Harish, Israel

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  • חָרִישׁ
  • خريش
Hebrew transcription(s)
 • ISO 259Ḥariš
Harish is located in Haifa region of Israel
Harish is located in Israel
Coordinates: 32°27′33″N 35°2′34″E / 32.45917°N 35.04278°E / 32.45917; 35.04278Coordinates: 32°27′33″N 35°2′34″E / 32.45917°N 35.04278°E / 32.45917; 35.04278
Country Israel
District Haifa
 • TypeLocal council
 • Total9,736 dunams (9.736 km2 or 3.759 sq mi)
 • Total7,569
 • Density780/km2 (2,000/sq mi)
Name meaningPloughed furrow

Harish (Hebrew: חָרִישׁ, cha-reesh, lit. "ploughed furrow") is a town and a local council in the Haifa District of Israel. Its jurisdiction is an area of 9,736 dunams.[2] It is currently being expanded into a city projected to eventually have a population of 100,000. In 2018 it had a population of 7,569.[1]


Harish, 2011
Harish, 2016

Harish was founded as a Nahal settlement in 1982 and converted into a kibbutz in 1985. The kibbutz disbanded in 1993.

Following a government decision, a new neighborhood of 300 housing units was built on the site and marketed to career army officers, although few moved there.[3] Harish merged with the neighboring town of Katzir, forming Katzir-Harish.[4] They separated again in 2012, with Harish remaining a town, and Katzir reverting to the jurisdiction of Menashe Regional Council.

In the 1990s, the low cost of housing attracted young couples, mostly secular, but in 2003, a group of Garin Torani families moved to the town. In addition, an Arab Bedouin clan from Ramla moved there in order to end a bloody feud with another clan.[5]

In 2007, Israeli Housing Minister Ariel Atias came up with a plan to develop Harish into a city with a population of 100,000. Fearing it would become a Haredi stronghold,[6] the secular residents led by Hemi Bar-Or petitioned the Israeli Supreme Court. Housing tenders were opened to the general public, attracting Israelis looking for affordable housing and bicycle enthusiasts who eyed the nearby forests as a weekend cycling destination.[3] In 2012, a secular buyers' group bid on lots zoned for 400 housing units.[7]

A master plan for Harish designed by Mansfeld-Kehat Architects calls for the expansion of Harish to Highway 65 in the north, and Baqa al-Gharbiyye in the south.[8] By August 2015, construction was well underway, with many buildings nearing completion.[3]

In January 2016, the Israeli cabinet approved a 1 billion NIS plan to turn Harish into a city of 50,000 in three years, with the eventual goal of 100,000. Harish will be expanded to the northeast, with residential areas, a business zone, a hotel, 600 dunams of public parks and gardens, and a special site consolidating all emergency services.[9]

Harish is being built as a smart city, with full WiFi coverage and its own fiber optic cables, LED streetlights with sensors, camera-equipped lampposts, and smart trash cans that will signal trucks through the Internet when they need to be emptied.[3] A 60 meter wide main boulevard will be built with an island in the middle lined with bicycle paths, benches, and small cafes. It has also been suggested that a light rail line may be built in the future.[3]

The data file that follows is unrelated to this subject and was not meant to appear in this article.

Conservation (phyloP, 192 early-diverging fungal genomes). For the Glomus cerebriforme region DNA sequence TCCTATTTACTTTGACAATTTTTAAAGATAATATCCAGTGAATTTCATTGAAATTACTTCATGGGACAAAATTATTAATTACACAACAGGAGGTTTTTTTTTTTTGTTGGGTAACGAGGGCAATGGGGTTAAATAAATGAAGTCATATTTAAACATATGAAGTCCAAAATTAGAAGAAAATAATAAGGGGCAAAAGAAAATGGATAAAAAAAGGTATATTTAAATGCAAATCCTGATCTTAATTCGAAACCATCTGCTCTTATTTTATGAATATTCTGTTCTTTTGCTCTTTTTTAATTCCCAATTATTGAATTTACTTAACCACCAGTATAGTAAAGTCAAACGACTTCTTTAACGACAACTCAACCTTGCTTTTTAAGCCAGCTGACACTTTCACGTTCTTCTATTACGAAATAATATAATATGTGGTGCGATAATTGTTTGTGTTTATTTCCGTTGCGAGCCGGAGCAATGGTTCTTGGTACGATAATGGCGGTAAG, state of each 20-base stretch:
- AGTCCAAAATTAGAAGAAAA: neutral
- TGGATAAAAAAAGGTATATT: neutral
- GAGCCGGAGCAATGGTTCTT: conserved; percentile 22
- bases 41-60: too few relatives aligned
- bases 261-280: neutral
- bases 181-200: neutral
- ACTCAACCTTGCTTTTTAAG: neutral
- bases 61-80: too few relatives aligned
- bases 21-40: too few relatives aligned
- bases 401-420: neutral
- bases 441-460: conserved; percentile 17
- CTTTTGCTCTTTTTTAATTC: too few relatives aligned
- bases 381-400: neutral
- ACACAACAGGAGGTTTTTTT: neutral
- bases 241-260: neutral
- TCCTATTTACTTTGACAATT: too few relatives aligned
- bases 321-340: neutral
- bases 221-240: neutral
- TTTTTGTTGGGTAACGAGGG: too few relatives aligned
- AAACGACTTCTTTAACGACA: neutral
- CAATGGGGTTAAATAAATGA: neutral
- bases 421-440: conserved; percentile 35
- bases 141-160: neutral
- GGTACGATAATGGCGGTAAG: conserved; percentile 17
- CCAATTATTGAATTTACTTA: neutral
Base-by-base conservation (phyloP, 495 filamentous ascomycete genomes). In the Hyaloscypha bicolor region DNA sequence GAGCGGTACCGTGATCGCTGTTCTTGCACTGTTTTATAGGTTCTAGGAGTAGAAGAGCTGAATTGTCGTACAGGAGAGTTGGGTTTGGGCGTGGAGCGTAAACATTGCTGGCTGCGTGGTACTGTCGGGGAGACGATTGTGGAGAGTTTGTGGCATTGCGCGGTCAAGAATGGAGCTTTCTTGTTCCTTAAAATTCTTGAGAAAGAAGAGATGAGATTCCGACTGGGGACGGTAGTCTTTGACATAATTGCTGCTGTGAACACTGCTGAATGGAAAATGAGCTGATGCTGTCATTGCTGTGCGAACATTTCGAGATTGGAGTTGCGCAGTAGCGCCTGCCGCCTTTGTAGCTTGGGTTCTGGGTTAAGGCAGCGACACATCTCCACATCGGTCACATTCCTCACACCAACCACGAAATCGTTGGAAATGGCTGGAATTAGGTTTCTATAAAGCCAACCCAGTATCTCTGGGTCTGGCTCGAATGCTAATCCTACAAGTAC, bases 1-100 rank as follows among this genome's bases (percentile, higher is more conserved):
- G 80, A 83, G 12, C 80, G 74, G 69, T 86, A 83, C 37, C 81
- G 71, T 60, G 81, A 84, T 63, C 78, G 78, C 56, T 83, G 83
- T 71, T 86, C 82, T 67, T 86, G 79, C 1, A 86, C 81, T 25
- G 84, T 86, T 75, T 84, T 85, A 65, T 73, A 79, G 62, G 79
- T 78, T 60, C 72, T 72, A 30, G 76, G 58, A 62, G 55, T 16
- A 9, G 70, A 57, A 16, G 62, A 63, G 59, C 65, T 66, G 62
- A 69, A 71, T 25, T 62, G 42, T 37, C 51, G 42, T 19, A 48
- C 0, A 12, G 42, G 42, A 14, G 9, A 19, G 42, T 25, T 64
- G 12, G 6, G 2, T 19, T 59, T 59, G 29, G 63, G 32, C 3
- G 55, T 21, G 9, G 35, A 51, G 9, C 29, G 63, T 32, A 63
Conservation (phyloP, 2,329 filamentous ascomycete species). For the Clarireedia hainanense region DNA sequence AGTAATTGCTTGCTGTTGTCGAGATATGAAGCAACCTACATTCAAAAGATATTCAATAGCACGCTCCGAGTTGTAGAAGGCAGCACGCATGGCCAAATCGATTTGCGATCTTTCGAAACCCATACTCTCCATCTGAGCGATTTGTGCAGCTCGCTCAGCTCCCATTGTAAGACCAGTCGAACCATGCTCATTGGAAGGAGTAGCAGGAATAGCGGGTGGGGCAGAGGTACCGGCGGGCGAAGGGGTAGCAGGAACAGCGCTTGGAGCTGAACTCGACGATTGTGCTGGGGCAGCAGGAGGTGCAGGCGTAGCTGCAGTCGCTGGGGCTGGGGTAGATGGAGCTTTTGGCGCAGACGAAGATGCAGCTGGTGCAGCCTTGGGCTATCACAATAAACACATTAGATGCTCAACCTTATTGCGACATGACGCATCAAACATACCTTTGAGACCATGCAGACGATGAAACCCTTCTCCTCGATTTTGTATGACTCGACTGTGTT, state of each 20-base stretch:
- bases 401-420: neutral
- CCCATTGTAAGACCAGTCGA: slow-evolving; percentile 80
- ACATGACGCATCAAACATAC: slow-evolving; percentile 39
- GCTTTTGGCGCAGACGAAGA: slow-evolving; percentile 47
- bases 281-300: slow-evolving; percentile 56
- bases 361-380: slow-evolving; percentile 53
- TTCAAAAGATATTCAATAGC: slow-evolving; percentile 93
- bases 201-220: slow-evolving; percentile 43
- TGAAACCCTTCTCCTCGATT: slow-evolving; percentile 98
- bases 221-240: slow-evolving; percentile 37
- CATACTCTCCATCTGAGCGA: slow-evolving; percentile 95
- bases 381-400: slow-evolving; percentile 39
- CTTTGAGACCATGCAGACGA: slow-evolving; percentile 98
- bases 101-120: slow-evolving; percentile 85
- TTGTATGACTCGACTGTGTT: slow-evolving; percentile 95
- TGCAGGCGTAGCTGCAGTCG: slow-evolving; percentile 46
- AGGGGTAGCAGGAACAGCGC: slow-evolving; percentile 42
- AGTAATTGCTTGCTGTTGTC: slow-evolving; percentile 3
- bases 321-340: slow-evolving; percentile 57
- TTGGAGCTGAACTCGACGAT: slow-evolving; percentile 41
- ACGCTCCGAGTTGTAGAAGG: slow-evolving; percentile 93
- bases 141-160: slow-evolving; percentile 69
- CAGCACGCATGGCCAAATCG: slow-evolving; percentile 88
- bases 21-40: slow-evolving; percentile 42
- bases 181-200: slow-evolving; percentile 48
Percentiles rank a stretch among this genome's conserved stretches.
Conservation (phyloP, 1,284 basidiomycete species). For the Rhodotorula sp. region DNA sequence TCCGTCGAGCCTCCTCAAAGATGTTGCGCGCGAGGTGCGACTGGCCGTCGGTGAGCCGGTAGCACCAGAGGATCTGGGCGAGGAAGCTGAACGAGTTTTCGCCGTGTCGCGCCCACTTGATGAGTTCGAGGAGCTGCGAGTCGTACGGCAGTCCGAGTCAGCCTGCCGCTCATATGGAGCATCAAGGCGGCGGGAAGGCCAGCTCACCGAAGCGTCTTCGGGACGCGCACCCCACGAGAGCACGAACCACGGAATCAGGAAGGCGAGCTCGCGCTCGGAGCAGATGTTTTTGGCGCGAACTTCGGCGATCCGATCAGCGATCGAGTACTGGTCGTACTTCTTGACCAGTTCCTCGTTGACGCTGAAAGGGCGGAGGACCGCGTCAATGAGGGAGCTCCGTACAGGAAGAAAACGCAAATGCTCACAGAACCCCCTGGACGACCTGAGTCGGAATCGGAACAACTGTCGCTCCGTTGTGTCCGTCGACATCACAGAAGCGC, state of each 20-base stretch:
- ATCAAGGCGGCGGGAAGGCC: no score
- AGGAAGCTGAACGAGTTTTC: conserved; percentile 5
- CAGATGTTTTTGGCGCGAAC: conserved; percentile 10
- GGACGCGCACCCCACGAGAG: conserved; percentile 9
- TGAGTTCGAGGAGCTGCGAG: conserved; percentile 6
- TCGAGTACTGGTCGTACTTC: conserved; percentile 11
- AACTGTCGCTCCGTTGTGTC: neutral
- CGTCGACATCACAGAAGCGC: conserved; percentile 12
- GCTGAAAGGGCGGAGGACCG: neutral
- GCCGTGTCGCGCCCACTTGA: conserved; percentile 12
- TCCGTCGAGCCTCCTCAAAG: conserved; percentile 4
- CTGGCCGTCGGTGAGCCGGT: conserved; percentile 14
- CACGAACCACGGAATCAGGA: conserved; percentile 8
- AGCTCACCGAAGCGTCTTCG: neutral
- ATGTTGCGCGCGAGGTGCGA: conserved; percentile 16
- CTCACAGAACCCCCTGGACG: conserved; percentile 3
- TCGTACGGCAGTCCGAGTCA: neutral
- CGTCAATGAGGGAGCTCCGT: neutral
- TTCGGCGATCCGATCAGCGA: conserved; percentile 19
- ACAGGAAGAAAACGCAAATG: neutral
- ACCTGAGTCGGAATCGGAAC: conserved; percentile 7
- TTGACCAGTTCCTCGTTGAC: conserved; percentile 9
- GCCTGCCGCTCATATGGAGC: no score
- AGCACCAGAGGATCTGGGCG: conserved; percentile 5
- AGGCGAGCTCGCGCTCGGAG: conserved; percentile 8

Bronze Age Megalopolis[edit]

Archaeologists discovered a 5.000 year-old, the largest Early Bronze Age settlement with an area of 160 acres in Ein Esur archaeological site in 2019. According to the archaeologist Dr. Yitzhak Paz from the Israel Antiquities Authority, “this site is more than two or three times larger than the others [in this area] during this period.”Millions of pottery sherds and basalt stone vessels, several figurines of people and animals, tools imported from Egypt,flint tools were also found from the site.[10]

Addition to this, just ahead of this archaeological site, 7,000-year-old Chalcolithic settlement also was revealed by IAA archaeologists below of the 5,000-year-old structures.[11]

“This is a huge city – a megalopolis in relation to the Early Bronze Age, where thousands of inhabitants, who made their living from agriculture, lived and traded with different regions and even with different cultures and kingdoms in the area. This is the Early Bronze Age New York of our region; a cosmopolitan and planned city,” said excavation directors.[12]


  1. ^ a b "Population in the Localities 2018" (XLS). Israel Central Bureau of Statistics. 25 August 2019. Retrieved 26 August 2019.
  2. ^ "Local Authorities in Israel 2005, Publication #1295 - Municipality Profiles - Katzir-Harish" (PDF) (in Hebrew). Israel Central Bureau of Statistics. Retrieved 2008-08-01.
  3. ^ a b c d e Weinglass, Simona (August 25, 2015). "New town Harish harbors hopes of being more than another Pleasantville". The Times of Israel. Retrieved April 23, 2019.
  4. ^ HaReuveni, Immanuel (1999). Lexicon of the Land of Israel (in Hebrew). Miskal - Yedioth Ahronoth Books and Chemed Books. p. 840. ISBN 965-448-413-7.
  5. ^ Simon, Daniel Ben (July 12, 2013). "Israeli Settlement Harish a Dismal Failure". Al-Monitor. Retrieved October 7, 2019.
  6. ^ Rinat, Zafrir (July 18, 2011). "A Haredi City on the Horizon". Haaretz. Retrieved April 23, 2019.
  7. ^ Paz-Frankel, Einat (September 10, 2012). "Secular Israelis make move on new city Harish". Globes. Retrieved April 23, 2019.
  8. ^ "Harish Master Plan, 2007". Mansfer-Kehat Architects. Retrieved 2016-09-27.
  9. ^ http://jpupdates.com/2015/12/20/israels-cabinet-approves-one-billion-shekalim-for-new-city-of-harish/
  10. ^ "Ancient 'New York': 5,000-year-old city discovered in Israel". BBC News. 2019-10-07. Retrieved 2020-04-26.
  11. ^ Liebermann, Oren (2019-10-07). "Archaeologists find 5,000-year-old 'New York' in Israel". CNN Travel. Retrieved 2020-04-26.
  12. ^ Amanda Borschel-Dan. "'Israel's ancient NYC': 5,000-year-old Canaanite megalopolis may rewrite history". www.timesofisrael.com. Retrieved 2020-04-26.

External link[edit]

Media related to Harish (city) at Wikimedia Commons